Local search For lower bound we pick cells from biggest to smallest, Balanced cells are better, We do very fast local search that swaps nodes between cells. Before local search 140 After local search 120 100 80 size 60 40 20 0 0 5 10 15 20 25 30 35 cell
32.
Branching rule and forced assignments Branch on vertex likely to increase L the most: 1. far from A and B (to produce better cells) 2. well connected to other vertices (to increase ﬂow) Forced assignments: use logical implications to ﬁx some vertices to A or B works if upper and lower bounds are close eliminate many potential branching nodes
35.
Branching on regions Algorithm is very sensitive to the degrees of assigned nodes. Idea: branch on larger (precomputed) regions. Problem: a region can cross the minimum bisection.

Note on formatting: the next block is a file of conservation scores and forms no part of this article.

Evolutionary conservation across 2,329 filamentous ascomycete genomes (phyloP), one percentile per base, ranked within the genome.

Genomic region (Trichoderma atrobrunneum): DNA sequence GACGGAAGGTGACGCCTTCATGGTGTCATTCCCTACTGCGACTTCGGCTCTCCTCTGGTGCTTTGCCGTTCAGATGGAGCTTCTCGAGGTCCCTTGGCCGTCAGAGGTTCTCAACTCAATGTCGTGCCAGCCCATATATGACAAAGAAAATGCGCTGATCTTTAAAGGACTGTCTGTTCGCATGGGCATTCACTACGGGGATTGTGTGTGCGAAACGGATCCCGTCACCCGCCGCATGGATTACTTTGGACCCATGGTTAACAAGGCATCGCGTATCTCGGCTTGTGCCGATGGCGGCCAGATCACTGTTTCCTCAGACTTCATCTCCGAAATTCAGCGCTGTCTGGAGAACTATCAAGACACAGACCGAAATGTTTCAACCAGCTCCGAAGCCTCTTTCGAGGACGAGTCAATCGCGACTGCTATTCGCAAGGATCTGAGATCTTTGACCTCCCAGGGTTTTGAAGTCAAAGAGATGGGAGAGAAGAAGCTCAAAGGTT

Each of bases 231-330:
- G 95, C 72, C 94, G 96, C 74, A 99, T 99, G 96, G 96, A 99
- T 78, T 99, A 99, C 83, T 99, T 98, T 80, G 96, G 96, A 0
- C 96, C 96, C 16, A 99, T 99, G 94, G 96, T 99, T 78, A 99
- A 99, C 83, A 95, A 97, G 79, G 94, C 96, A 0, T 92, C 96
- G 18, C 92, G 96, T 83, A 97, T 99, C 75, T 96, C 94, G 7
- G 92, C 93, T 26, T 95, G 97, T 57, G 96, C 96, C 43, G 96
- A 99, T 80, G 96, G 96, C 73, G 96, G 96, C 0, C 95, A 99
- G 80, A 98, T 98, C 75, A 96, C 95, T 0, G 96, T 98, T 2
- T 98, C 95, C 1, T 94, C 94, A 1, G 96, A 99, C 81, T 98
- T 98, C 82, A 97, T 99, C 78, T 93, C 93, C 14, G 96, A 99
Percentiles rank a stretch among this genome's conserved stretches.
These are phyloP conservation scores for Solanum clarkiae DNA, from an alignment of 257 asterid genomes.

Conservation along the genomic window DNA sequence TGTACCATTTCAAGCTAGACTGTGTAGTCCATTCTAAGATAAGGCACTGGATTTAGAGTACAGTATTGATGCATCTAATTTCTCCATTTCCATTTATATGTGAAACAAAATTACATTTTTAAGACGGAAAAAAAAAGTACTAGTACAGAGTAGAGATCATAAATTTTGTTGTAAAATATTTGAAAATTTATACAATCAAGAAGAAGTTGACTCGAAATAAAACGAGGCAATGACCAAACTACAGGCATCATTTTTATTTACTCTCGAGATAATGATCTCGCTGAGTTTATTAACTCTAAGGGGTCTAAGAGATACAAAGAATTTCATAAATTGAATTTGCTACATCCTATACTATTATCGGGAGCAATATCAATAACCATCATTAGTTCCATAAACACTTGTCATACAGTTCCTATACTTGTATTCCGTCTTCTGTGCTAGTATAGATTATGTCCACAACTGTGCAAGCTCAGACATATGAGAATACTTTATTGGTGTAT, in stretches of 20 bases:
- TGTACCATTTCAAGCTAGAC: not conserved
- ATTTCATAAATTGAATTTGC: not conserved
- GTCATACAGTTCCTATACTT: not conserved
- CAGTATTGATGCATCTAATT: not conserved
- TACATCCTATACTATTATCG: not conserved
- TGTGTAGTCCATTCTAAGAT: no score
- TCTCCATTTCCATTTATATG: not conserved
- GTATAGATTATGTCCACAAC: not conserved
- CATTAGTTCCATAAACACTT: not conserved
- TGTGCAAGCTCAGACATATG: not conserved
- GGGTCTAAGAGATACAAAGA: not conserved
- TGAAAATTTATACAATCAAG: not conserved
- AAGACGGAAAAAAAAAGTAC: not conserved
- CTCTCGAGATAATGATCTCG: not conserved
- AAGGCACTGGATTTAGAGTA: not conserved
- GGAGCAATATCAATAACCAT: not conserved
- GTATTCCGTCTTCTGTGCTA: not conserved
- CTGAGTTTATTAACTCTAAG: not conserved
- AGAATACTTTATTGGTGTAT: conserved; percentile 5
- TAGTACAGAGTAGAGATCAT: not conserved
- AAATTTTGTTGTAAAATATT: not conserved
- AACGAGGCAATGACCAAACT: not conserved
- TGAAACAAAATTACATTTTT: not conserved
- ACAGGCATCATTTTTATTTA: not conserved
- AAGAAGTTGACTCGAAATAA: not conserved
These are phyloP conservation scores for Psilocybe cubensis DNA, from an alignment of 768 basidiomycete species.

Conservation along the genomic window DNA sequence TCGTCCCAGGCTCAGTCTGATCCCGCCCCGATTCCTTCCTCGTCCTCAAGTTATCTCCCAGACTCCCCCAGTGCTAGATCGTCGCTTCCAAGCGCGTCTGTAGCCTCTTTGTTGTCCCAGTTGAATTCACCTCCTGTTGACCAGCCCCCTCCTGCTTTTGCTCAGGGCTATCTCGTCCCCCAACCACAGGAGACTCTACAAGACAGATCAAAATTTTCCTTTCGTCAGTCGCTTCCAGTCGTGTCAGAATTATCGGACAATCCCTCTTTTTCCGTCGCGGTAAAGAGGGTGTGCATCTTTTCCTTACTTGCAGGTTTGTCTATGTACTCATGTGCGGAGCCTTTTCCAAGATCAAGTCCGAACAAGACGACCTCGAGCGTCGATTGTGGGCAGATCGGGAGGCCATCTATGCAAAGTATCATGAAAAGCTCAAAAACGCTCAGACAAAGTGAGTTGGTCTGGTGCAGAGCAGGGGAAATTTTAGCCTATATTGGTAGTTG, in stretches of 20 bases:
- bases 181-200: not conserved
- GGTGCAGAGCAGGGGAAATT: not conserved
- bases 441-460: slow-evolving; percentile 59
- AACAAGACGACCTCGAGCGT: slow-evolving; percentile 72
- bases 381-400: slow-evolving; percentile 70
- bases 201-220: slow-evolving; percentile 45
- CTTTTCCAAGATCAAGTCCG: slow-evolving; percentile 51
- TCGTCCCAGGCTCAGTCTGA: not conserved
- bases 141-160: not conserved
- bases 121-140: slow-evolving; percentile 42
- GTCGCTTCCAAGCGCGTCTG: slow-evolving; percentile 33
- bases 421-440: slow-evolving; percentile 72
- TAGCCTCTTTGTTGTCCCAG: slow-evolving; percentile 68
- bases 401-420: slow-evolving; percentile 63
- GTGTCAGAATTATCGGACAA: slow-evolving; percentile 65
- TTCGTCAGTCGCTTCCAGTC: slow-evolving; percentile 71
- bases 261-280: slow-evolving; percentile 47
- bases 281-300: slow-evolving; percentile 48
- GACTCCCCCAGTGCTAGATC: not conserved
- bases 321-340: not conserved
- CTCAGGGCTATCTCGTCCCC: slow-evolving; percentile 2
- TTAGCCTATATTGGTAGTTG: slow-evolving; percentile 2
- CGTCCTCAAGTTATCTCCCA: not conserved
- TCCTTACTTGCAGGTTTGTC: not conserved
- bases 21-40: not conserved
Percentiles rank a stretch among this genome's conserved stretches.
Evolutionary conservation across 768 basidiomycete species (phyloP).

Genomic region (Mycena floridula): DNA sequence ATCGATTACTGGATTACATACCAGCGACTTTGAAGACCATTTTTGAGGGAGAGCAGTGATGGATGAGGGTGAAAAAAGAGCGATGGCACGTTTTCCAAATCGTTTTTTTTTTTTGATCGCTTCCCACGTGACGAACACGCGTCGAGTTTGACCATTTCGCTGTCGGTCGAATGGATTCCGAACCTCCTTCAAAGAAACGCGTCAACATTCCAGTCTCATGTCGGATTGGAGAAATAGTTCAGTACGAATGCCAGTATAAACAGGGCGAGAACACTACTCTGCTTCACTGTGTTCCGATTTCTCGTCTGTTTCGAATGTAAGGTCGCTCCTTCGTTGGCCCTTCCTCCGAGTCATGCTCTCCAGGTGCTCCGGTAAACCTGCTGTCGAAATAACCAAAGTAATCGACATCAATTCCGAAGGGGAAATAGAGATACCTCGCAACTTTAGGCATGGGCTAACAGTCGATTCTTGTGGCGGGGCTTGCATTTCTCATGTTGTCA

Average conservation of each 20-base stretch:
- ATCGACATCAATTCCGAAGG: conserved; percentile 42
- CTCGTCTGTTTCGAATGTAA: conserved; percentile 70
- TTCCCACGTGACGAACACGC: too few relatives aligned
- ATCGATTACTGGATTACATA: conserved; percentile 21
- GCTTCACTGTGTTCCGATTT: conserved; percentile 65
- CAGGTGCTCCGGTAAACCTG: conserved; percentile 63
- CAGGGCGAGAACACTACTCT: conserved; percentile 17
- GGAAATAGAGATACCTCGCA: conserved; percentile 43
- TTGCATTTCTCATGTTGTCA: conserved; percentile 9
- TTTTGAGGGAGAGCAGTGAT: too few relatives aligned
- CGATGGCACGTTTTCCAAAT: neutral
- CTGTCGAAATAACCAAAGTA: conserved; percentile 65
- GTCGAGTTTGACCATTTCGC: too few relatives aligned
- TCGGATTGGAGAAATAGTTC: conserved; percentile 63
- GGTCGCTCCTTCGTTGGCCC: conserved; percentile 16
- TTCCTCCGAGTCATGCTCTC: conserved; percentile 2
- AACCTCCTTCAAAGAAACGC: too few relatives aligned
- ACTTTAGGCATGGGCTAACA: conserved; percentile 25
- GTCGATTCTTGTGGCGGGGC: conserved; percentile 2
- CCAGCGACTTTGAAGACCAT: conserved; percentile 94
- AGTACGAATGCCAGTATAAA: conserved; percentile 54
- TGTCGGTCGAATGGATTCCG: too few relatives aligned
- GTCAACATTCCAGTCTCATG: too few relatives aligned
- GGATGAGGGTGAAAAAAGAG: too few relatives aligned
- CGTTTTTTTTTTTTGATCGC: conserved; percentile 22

36.
Decomposition Suppose we want to prove lower bound L. Divide edges into L + 1 disjoint sets E1 , E2 , . . . , EL+1 .
37.
Decomposition Suppose we want to prove lower bound L. Divide edges into L + 1 disjoint sets E1 , E2 , . . . , EL+1 .
38.
Decomposition Suppose we want to prove lower bound L. Divide edges into L + 1 disjoint sets E1 , E2 , . . . , EL+1 .
39.
Decomposition Suppose we want to prove lower bound L. Divide edges into L + 1 disjoint sets E1 , E2 , . . . , EL+1 .
40.
Decomposition Suppose we want to prove lower bound L. Divide edges into L + 1 disjoint sets E1 , E2 , . . . , EL+1 .
41.
Decomposition Suppose we want to prove lower bound L. Divide edges into L + 1 disjoint sets E1 , E2 , . . . , EL+1 .
42.
Decomposition Suppose we want to prove lower bound L. Divide edges into L + 1 disjoint sets E1 , E2 , . . . , EL+1 . For every i, contract Ei and solve a smaller problem.
43.